Mexican Drug Trading Organizations (MDTOs) are among the most prominent Drug Trading Organizations (DTOs) largely because of their control over the production of most drugs consumed in the United States. They are known to regularly collaborate with US-based street and prison gang members and occasionally work with select OMG and White Supremacist groups, purely for financial gain… The prospect of financial gain is resulting in the suspension of traditional racial and ideological division among US prison gangs, providing MDTOs the means to further expand their influence over drug trafficking in the United States… Gangs’ increased collaboration with MDTOs has altered the dynamics of the drug trade at the wholesale level. US gangs, which traditionally served as the primary organized retail or mid-level distributor of drugs in most major US cities, are now purchasing drugs directly from the cartels, thereby eliminating the mid-level wholesale dealer. Furthermore, advanced technology, such as wireless Internet and Voice over Internet Protocol (VoIP) capabilities, has made the recruitment, collaboration, and coordination of criminal activity more efficient and lucrative, and allows direct contact between the gangs and DTOs.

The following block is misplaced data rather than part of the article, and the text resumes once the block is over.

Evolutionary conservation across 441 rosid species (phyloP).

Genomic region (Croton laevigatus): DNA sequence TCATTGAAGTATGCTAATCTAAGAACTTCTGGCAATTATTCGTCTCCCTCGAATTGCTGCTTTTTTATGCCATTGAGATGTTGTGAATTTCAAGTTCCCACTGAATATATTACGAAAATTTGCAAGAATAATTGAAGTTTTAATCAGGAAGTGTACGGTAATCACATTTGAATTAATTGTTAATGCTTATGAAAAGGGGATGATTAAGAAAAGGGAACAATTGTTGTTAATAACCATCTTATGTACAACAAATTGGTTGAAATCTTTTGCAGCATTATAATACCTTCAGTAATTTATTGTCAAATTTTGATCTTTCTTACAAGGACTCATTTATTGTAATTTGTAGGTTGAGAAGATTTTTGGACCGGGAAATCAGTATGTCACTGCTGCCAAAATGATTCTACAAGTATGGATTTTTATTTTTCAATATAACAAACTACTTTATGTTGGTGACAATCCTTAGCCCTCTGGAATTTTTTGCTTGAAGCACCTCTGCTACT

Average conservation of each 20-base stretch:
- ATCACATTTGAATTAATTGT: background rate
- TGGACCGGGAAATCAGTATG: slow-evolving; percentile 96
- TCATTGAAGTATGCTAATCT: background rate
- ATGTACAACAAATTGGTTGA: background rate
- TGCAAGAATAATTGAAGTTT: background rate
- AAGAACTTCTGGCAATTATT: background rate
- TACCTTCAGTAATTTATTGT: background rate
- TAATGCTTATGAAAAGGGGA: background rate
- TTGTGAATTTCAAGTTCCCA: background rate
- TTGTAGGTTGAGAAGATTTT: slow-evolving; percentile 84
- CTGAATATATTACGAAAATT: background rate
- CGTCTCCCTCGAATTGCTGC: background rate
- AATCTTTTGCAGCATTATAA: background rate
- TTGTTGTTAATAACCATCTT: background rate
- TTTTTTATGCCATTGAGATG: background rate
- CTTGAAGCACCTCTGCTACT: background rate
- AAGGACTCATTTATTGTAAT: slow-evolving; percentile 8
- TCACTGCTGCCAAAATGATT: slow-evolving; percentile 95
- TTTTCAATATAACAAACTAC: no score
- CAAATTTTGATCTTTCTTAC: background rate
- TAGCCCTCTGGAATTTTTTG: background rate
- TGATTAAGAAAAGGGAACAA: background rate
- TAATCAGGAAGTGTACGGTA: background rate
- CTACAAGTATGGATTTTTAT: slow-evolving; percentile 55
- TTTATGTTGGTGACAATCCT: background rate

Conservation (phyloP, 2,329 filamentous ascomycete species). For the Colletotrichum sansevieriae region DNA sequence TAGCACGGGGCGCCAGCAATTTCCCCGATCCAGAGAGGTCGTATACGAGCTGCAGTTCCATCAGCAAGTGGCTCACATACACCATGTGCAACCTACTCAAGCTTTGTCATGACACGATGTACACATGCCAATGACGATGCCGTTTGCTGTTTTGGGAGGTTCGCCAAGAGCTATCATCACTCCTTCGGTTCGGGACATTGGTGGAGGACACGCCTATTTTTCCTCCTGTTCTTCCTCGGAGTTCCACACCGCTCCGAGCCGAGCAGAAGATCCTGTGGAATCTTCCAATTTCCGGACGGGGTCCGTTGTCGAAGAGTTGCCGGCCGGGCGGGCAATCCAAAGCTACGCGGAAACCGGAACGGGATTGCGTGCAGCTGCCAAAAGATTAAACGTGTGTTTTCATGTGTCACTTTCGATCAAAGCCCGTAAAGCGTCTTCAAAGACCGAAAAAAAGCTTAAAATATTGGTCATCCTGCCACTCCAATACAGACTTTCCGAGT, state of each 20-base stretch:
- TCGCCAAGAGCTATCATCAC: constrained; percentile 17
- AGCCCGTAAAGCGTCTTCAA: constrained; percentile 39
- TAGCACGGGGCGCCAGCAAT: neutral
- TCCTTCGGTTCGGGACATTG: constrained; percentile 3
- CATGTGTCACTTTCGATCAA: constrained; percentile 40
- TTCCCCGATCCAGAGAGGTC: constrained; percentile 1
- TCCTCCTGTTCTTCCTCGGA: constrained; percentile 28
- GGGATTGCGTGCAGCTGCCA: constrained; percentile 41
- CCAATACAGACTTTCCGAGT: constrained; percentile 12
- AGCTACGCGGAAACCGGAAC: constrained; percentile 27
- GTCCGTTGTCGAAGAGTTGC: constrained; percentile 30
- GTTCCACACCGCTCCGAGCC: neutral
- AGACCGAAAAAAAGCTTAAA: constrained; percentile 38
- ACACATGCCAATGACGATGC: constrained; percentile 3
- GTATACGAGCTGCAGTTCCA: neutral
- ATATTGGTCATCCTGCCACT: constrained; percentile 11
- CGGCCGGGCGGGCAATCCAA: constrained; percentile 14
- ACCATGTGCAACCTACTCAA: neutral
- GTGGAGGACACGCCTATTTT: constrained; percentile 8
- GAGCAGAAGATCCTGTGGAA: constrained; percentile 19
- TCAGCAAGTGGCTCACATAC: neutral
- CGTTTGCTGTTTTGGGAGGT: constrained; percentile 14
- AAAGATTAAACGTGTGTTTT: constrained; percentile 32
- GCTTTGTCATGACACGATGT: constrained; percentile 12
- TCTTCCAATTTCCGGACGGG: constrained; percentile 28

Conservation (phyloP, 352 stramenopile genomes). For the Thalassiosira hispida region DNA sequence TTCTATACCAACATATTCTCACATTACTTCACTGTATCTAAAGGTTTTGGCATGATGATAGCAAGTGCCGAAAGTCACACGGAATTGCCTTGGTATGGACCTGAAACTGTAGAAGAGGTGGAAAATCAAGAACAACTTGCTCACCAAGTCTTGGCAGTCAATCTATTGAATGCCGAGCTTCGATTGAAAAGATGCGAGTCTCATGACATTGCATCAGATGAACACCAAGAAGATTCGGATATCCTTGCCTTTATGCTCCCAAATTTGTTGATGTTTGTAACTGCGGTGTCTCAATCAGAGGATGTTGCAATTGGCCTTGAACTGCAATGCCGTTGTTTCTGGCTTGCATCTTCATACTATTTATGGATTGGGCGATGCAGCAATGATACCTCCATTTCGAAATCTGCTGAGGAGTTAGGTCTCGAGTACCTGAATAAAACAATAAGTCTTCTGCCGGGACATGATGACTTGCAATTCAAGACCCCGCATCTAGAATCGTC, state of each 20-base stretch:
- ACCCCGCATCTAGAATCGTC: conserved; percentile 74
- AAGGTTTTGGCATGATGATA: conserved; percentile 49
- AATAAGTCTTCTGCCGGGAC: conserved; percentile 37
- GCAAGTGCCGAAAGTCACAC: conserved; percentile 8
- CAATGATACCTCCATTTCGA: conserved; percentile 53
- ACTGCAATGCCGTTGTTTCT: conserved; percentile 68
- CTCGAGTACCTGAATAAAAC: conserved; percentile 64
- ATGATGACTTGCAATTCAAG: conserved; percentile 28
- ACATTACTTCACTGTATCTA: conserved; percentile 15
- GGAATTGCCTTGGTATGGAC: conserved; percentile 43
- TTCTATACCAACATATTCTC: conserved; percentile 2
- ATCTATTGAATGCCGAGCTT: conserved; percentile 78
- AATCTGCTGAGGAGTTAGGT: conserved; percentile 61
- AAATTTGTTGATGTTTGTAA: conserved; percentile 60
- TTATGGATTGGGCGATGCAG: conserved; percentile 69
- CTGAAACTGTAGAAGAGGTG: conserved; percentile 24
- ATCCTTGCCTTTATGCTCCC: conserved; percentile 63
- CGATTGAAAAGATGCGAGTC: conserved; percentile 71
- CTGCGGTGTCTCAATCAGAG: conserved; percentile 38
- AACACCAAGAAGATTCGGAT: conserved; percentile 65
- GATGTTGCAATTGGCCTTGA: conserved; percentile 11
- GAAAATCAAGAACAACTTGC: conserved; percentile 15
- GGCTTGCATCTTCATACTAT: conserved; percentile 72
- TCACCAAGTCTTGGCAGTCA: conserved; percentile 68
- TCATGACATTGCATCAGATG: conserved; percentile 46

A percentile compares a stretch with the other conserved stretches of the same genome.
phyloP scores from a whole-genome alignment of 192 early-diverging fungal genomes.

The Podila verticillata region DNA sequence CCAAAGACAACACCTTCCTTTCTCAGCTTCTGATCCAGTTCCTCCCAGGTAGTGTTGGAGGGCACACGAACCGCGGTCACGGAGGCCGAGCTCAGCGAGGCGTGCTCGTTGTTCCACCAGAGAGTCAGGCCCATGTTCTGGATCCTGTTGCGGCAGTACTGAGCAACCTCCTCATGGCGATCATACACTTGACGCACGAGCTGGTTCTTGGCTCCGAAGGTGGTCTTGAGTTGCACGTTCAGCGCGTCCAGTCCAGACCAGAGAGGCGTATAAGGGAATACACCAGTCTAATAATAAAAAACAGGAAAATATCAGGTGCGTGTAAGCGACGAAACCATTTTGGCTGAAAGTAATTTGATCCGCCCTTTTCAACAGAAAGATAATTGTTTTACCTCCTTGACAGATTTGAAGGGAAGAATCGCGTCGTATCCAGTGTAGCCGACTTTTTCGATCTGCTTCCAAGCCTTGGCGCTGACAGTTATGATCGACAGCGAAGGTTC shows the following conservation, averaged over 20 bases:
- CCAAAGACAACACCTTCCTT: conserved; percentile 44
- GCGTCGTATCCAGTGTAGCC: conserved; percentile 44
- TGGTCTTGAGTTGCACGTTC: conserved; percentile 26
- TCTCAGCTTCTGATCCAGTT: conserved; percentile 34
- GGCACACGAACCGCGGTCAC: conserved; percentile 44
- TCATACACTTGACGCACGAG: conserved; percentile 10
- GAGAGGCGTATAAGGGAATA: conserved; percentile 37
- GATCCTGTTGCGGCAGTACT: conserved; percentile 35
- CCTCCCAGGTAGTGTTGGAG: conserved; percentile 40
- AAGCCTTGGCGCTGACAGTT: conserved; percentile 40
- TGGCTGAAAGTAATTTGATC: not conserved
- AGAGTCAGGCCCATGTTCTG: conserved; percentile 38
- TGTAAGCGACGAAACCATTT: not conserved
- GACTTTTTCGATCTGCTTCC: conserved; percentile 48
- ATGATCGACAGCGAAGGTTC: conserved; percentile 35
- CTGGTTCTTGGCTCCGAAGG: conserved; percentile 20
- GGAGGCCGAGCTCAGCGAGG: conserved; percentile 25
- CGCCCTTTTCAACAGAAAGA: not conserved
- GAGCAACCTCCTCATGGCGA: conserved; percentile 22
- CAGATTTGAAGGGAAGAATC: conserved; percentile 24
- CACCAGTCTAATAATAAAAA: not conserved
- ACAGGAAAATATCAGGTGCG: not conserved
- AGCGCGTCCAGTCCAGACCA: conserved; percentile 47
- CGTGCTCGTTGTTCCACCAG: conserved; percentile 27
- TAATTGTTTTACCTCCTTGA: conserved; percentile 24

One outcome of this radical shift in the supply chain for illicit drugs is the emergence of ongoing collaboration between Mexican sources, long-time African-American regional wholesalers, and several white Aryan retail networks (with lots of others in the mix).  But some suggest intense local violence — such as that experienced over recent years in Chicago — can also be understood as competition over market share.